People living with HIV are not a danger to you or others around them during day-to-day contact or activities such as hugging, shaking hands, sharing toilets, sharing dishes, kissing.

Now if you have chapped skin on the head of your penis and engaged in something that regardless would already meet all the biological conditions to be an HIV risk, such as condomless intercourse let me know.
« Last Edit: December 21, 2020, 04:53:58 am by Jim Allen »
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Offline candyland123

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Re: Bloody handshake
« Reply #4 on: December 21, 2020, 10:53:42 am »
Jim,

I see what you're implying here, so let me be clear.

"Hobo" and mention of their circumstance are in no way used derogatively or to project a stigma.

Certain details of context are provided to reasonably profile the subject, for the purpose of risk-assessment of an otherwise unknown HIV status. IV drug users are part of a higher-risk group, and in this situation we assume the subject is an IV drug user given the background (just as likely he is not, but err on caution for this purpose).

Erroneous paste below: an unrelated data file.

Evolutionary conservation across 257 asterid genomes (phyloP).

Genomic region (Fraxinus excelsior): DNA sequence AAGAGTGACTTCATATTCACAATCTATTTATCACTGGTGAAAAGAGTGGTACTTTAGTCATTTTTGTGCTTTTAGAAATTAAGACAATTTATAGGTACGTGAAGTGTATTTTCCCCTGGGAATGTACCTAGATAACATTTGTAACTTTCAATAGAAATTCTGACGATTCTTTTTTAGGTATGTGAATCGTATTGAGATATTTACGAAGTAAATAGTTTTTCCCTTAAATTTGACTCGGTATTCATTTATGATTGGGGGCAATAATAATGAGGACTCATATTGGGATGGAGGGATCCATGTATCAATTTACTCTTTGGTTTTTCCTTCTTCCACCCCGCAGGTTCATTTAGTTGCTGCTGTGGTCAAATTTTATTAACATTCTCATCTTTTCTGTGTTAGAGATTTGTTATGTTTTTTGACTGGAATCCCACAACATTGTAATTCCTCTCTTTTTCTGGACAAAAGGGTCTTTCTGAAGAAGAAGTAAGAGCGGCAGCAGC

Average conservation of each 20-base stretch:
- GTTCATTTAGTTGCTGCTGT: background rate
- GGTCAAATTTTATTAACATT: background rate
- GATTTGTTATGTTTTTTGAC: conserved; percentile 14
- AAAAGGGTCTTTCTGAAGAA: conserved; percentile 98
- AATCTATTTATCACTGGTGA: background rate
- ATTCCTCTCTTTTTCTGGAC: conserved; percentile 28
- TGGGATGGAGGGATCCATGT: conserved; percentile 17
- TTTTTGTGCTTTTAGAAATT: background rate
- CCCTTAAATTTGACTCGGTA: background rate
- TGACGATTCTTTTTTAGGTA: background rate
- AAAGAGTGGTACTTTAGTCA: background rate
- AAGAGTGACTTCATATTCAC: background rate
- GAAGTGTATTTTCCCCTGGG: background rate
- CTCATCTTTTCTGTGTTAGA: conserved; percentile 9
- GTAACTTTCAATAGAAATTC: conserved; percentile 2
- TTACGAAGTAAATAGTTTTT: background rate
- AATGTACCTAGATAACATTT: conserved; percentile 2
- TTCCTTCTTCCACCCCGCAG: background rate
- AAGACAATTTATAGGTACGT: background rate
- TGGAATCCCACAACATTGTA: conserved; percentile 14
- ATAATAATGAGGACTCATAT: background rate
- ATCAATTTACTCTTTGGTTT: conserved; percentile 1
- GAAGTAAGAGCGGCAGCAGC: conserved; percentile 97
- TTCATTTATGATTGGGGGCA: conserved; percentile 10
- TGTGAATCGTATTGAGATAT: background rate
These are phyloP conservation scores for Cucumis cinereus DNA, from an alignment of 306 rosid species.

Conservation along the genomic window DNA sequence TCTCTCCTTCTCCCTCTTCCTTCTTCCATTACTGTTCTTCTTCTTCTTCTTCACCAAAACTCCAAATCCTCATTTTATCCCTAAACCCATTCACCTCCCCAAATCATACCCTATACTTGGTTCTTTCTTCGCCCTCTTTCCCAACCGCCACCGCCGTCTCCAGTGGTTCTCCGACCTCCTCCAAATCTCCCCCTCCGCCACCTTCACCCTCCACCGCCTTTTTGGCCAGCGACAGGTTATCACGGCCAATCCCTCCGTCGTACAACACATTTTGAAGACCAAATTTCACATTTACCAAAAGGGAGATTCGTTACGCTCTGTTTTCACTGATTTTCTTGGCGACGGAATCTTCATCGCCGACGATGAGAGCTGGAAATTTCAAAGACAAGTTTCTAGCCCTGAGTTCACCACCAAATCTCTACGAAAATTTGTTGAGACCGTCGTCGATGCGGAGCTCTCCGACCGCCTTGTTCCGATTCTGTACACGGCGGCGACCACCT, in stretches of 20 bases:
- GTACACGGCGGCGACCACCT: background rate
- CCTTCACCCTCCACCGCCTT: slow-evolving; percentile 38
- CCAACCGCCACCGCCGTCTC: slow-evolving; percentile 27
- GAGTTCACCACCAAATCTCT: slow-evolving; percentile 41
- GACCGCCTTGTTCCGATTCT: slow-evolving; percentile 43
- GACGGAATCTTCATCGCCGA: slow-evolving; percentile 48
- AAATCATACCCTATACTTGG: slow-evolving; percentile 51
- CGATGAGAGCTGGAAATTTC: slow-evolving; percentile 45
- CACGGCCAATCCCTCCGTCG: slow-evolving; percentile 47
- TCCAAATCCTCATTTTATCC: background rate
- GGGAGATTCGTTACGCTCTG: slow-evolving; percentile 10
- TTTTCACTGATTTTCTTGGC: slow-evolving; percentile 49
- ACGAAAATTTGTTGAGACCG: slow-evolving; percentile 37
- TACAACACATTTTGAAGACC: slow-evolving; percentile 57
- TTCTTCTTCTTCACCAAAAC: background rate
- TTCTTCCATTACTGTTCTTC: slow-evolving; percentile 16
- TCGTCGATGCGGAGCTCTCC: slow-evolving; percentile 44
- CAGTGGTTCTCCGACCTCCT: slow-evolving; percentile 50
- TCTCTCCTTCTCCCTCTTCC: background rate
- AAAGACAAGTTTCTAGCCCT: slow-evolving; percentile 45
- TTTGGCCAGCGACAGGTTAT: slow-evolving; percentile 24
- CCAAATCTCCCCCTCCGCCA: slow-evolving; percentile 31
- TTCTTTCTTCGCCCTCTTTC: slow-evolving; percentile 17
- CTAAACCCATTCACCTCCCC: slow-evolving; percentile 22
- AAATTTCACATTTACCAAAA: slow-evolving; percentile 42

Beside that, the juxtaposition is just slightly heart-felt. It tells a story, and I thought connoted quite the opposite impression of Syd, his friend, and their "social status" (your words, not mine). If you go into a forest and call a tree a tree, that's end of story. If you want to bring up the food chain, then we get into a conversation about producers, consumers, etc., and their relative positions in the pyramid... so, it becomes a whole thing since you have lent significance to the subject by bringing it up. Trees aren't deaf.

Anyway, I really appreciate your advice and all that you contribute to the forum. I also understand and respect a certain amount of defensiveness for uneccessary profiling in this community, but sometimes it's necessary, maybe other times it's just a perspective from a naive vantage point. There's something to be learned both ways.